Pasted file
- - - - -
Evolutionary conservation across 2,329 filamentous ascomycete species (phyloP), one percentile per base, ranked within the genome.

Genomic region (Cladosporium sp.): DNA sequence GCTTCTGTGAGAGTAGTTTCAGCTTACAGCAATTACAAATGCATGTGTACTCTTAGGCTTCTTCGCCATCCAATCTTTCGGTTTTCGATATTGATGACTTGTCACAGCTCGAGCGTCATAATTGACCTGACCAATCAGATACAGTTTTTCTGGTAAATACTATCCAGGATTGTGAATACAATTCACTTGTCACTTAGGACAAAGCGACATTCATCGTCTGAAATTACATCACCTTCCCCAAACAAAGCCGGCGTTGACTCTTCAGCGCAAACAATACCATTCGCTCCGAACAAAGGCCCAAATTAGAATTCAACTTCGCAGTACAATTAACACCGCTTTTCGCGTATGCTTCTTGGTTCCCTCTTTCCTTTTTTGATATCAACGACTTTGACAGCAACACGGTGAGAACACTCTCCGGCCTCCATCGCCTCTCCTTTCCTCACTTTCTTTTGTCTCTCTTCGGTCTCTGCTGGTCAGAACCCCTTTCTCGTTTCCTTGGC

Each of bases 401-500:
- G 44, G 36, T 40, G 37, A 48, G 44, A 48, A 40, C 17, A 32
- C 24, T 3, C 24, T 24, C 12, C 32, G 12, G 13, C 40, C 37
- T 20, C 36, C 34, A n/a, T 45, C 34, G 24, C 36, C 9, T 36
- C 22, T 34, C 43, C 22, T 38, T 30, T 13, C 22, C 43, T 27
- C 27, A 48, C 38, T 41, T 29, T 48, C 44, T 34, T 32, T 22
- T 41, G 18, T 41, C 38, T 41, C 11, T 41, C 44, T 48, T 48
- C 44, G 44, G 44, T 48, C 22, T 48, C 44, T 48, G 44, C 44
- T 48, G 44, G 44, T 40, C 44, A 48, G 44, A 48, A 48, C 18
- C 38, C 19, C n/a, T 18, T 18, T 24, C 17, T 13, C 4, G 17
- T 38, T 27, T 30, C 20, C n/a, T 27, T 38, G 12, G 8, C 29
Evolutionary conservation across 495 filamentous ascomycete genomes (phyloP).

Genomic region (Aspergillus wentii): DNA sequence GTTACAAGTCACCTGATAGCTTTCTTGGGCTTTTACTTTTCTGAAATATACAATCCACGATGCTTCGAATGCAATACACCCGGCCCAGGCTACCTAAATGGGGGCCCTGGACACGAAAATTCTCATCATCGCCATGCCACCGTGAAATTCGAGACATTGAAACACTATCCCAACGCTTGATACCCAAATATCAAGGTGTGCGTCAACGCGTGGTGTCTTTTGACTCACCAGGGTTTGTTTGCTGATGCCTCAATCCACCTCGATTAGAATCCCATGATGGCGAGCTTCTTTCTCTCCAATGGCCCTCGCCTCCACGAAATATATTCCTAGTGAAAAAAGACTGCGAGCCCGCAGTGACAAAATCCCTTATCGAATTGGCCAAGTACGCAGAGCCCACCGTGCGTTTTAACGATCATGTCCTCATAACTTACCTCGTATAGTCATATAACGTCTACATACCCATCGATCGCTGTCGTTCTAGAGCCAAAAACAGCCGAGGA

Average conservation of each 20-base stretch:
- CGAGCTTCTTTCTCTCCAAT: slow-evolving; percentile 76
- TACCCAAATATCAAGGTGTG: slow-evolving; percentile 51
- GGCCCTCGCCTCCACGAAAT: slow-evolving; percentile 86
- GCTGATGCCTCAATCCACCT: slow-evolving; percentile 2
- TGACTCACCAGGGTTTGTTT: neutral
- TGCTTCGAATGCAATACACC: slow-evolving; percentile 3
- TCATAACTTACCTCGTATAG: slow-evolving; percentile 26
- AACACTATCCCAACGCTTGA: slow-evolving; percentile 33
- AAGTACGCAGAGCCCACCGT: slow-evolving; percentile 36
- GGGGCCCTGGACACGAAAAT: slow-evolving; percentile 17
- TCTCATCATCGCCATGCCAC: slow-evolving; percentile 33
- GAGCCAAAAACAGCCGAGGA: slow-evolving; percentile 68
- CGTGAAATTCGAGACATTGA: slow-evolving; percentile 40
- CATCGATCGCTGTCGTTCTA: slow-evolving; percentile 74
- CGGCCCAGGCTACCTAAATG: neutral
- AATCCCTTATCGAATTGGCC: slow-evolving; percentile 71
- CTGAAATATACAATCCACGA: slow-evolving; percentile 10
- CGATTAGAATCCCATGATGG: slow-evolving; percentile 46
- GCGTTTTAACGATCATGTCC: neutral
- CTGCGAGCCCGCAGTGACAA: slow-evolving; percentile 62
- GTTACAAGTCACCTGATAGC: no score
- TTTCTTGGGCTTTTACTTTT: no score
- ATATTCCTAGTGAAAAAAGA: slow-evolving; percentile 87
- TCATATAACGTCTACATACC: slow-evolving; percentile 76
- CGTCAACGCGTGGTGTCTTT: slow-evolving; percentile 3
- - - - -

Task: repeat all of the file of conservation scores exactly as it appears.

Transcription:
Evolutionary conservation across 2,329 filamentous ascomycete species (phyloP), one percentile per base, ranked within the genome.

Genomic region (Cladosporium sp.): DNA sequence GCTTCTGTGAGAGTAGTTTCAGCTTACAGCAATTACAAATGCATGTGTACTCTTAGGCTTCTTCGCCATCCAATCTTTCGGTTTTCGATATTGATGACTTGTCACAGCTCGAGCGTCATAATTGACCTGACCAATCAGATACAGTTTTTCTGGTAAATACTATCCAGGATTGTGAATACAATTCACTTGTCACTTAGGACAAAGCGACATTCATCGTCTGAAATTACATCACCTTCCCCAAACAAAGCCGGCGTTGACTCTTCAGCGCAAACAATACCATTCGCTCCGAACAAAGGCCCAAATTAGAATTCAACTTCGCAGTACAATTAACACCGCTTTTCGCGTATGCTTCTTGGTTCCCTCTTTCCTTTTTTGATATCAACGACTTTGACAGCAACACGGTGAGAACACTCTCCGGCCTCCATCGCCTCTCCTTTCCTCACTTTCTTTTGTCTCTCTTCGGTCTCTGCTGGTCAGAACCCCTTTCTCGTTTCCTTGGC

Each of bases 401-500:
- G 44, G 36, T 40, G 37, A 48, G 44, A 48, A 40, C 17, A 32
- C 24, T 3, C 24, T 24, C 12, C 32, G 12, G 13, C 40, C 37
- T 20, C 36, C 34, A n/a, T 45, C 34, G 24, C 36, C 9, T 36
- C 22, T 34, C 43, C 22, T 38, T 30, T 13, C 22, C 43, T 27
- C 27, A 48, C 38, T 41, T 29, T 48, C 44, T 34, T 32, T 22
- T 41, G 18, T 41, C 38, T 41, C 11, T 41, C 44, T 48, T 48
- C 44, G 44, G 44, T 48, C 22, T 48, C 44, T 48, G 44, C 44
- T 48, G 44, G 44, T 40, C 44, A 48, G 44, A 48, A 48, C 18
- C 38, C 19, C n/a, T 18, T 18, T 24, C 17, T 13, C 4, G 17
- T 38, T 27, T 30, C 20, C n/a, T 27, T 38, G 12, G 8, C 29
Evolutionary conservation across 495 filamentous ascomycete genomes (phyloP).

Genomic region (Aspergillus wentii): DNA sequence GTTACAAGTCACCTGATAGCTTTCTTGGGCTTTTACTTTTCTGAAATATACAATCCACGATGCTTCGAATGCAATACACCCGGCCCAGGCTACCTAAATGGGGGCCCTGGACACGAAAATTCTCATCATCGCCATGCCACCGTGAAATTCGAGACATTGAAACACTATCCCAACGCTTGATACCCAAATATCAAGGTGTGCGTCAACGCGTGGTGTCTTTTGACTCACCAGGGTTTGTTTGCTGATGCCTCAATCCACCTCGATTAGAATCCCATGATGGCGAGCTTCTTTCTCTCCAATGGCCCTCGCCTCCACGAAATATATTCCTAGTGAAAAAAGACTGCGAGCCCGCAGTGACAAAATCCCTTATCGAATTGGCCAAGTACGCAGAGCCCACCGTGCGTTTTAACGATCATGTCCTCATAACTTACCTCGTATAGTCATATAACGTCTACATACCCATCGATCGCTGTCGTTCTAGAGCCAAAAACAGCCGAGGA

Average conservation of each 20-base stretch:
- CGAGCTTCTTTCTCTCCAAT: slow-evolving; percentile 76
- TACCCAAATATCAAGGTGTG: slow-evolving; percentile 51
- GGCCCTCGCCTCCACGAAAT: slow-evolving; percentile 86
- GCTGATGCCTCAATCCACCT: slow-evolving; percentile 2
- TGACTCACCAGGGTTTGTTT: neutral
- TGCTTCGAATGCAATACACC: slow-evolving; percentile 3
- TCATAACTTACCTCGTATAG: slow-evolving; percentile 26
- AACACTATCCCAACGCTTGA: slow-evolving; percentile 33
- AAGTACGCAGAGCCCACCGT: slow-evolving; percentile 36
- GGGGCCCTGGACACGAAAAT: slow-evolving; percentile 17
- TCTCATCATCGCCATGCCAC: slow-evolving; percentile 33
- GAGCCAAAAACAGCCGAGGA: slow-evolving; percentile 68
- CGTGAAATTCGAGACATTGA: slow-evolving; percentile 40
- CATCGATCGCTGTCGTTCTA: slow-evolving; percentile 74
- CGGCCCAGGCTACCTAAATG: neutral
- AATCCCTTATCGAATTGGCC: slow-evolving; percentile 71
- CTGAAATATACAATCCACGA: slow-evolving; percentile 10
- CGATTAGAATCCCATGATGG: slow-evolving; percentile 46
- GCGTTTTAACGATCATGTCC: neutral
- CTGCGAGCCCGCAGTGACAA: slow-evolving; percentile 62
- GTTACAAGTCACCTGATAGC: no score
- TTTCTTGGGCTTTTACTTTT: no score
- ATATTCCTAGTGAAAAAAGA: slow-evolving; percentile 87
- TCATATAACGTCTACATACC: slow-evolving; percentile 76
- CGTCAACGCGTGGTGTCTTT: slow-evolving; percentile 3